A memo from the city to Chicago police has some drivers concerned that more parking tickets could be issued.
The mayor says the city is not pressuring officers to write more tickets, but the police union says the memo is tantamount to a wink and a nudge to raise their numbers.
At the Central Hearing Facility in River North where parking tickets are contested ABC7 found plenty of frustrated drivers.
"I sort of feel like a lot of policemen are writing tickets because they're pressured. You know, they're pressured to put up a quota," said Tom Ashcroft, motorist.
But, in fact, ticket-writing by Chicago police is down significantly, according to a City Hall memo obtained by the Chicago Sun-Times.
The paper says the August 10th report to police warns that the nearly 25 percent drop in ticket-writing could cause the city to "witness a dramatic decrease in annual revenues and not meet 2010 targets."
The Department of Revenue, which issued the memo, told the Sun-Times it was merely sharing information requested by police. But the union representing officers says it sends a message that police need to hit a quota.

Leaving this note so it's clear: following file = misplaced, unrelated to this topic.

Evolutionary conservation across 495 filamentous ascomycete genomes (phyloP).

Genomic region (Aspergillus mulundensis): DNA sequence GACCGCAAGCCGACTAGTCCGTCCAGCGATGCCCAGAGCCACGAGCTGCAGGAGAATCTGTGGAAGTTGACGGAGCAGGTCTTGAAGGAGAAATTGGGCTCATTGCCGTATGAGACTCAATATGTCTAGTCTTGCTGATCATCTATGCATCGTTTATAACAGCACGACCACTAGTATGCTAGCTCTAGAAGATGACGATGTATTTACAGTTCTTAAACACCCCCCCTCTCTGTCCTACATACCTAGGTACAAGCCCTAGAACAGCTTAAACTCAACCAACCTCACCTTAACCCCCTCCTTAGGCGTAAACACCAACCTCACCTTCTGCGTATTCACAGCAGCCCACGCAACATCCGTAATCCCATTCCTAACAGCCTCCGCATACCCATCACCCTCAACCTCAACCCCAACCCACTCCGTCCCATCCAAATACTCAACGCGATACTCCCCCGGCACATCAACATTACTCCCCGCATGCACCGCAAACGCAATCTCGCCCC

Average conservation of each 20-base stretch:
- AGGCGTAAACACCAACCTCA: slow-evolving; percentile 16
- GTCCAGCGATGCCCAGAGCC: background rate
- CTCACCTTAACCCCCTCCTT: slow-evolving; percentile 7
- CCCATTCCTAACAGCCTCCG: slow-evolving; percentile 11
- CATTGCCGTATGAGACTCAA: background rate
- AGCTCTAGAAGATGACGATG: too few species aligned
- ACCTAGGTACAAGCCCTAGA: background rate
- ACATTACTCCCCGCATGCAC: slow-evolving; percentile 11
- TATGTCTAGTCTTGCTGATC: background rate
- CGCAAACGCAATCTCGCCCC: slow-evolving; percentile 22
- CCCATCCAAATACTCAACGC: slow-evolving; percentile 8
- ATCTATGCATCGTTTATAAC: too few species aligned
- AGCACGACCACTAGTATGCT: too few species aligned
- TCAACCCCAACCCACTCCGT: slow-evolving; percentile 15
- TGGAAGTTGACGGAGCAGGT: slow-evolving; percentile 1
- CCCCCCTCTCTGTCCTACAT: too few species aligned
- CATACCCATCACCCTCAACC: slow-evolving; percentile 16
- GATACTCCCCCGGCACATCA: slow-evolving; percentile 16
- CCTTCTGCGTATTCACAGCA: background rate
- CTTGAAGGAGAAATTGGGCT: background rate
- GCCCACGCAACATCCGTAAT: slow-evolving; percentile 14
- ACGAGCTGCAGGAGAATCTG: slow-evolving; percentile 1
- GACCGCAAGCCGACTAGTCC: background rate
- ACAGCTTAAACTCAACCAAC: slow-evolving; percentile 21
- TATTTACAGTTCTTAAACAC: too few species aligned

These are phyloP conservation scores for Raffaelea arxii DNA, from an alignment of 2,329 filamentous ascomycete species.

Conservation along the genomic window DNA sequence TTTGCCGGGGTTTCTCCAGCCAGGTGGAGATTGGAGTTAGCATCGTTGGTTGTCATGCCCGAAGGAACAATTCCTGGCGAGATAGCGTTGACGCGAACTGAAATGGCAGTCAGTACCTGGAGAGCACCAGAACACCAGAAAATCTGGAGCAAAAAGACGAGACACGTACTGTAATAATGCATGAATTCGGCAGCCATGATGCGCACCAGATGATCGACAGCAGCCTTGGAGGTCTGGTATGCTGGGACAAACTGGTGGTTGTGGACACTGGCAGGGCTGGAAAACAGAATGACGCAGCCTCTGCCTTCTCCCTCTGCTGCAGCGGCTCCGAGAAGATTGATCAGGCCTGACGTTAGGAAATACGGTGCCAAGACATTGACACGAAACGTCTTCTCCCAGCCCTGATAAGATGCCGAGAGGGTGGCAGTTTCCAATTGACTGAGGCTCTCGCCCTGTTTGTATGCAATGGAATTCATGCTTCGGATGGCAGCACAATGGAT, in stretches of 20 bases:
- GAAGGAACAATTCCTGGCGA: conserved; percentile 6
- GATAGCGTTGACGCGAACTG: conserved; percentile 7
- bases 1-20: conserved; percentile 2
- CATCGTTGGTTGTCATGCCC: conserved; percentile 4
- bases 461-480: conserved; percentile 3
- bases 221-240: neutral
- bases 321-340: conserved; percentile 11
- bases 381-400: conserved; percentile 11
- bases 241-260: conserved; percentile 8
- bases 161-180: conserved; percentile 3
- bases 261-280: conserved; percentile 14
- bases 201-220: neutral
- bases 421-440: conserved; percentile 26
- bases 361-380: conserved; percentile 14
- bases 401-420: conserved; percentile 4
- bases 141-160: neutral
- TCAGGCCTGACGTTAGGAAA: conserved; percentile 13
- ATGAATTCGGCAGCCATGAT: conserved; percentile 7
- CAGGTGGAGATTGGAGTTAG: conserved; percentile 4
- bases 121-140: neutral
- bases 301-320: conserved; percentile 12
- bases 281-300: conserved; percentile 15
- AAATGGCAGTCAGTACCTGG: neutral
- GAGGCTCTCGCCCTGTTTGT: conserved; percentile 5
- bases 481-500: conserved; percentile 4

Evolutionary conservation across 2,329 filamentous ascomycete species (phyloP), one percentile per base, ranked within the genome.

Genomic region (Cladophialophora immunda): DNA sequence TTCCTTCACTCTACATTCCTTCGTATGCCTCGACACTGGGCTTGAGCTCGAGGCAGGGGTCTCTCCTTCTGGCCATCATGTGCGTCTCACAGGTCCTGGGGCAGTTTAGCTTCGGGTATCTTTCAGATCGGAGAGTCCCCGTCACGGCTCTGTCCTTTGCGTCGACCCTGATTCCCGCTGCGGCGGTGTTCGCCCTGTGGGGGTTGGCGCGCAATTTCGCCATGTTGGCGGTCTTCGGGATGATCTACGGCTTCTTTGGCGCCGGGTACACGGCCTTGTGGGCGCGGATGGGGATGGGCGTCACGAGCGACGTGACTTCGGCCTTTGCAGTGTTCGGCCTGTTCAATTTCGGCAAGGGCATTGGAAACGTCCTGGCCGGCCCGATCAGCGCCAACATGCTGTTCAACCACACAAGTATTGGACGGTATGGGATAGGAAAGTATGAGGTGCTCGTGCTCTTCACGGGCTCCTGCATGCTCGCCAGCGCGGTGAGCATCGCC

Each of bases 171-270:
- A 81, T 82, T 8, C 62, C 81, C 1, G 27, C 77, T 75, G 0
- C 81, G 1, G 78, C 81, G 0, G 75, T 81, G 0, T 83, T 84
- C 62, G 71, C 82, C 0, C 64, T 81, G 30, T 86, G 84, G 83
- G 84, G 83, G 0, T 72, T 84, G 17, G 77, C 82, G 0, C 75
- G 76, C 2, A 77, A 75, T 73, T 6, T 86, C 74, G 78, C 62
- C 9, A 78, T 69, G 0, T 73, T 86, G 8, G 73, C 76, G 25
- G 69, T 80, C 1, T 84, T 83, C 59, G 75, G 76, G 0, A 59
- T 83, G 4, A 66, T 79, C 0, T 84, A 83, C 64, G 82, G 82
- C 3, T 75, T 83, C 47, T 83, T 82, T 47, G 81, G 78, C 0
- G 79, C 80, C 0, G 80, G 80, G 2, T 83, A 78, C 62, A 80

"The four-letter 'Q' word, yes. It's something that could lead people to misperceive what their real duties are," said Mark Donahue, president, Fraternal Order of Police.
On Tuesday, the mayor agreed and insisted the city is not pressuring officers. He suggested the memo was ill-advised.
"Stupid. It's stupid," said Daley.
The drop in police ticket-writing comes as an increasing number of private meter enforcers are hitting the streets hired by the company that leased Chicago's parking meters in 2008.
That move, says retired Chicago police officer Rich Jurek, is squeezing cops out of their traditional ticket-writing role.
"When they start taking enforcement away from the police officers on the street, the beat men, and turn it over to somebody else, then that's less opportunity for the city to write those tickets that were written before," said Jurek.
In fact, records show ticket-writing by private firms is on the rise, which may be why hundreds of drivers still flock to the central hearing facility every day.
"You can't park anywhere. As soon as you park, it's like they're waiting for you," said Johnnie Davis, motorist.
That memo says police wrote the most tickets in the city's near north area with officers in the Wentworth District near U.S. Cellular Field issuing the fewest.
The police union says fewer tickets are written in higher-crime areas because officers are busy chasing more serious offenses.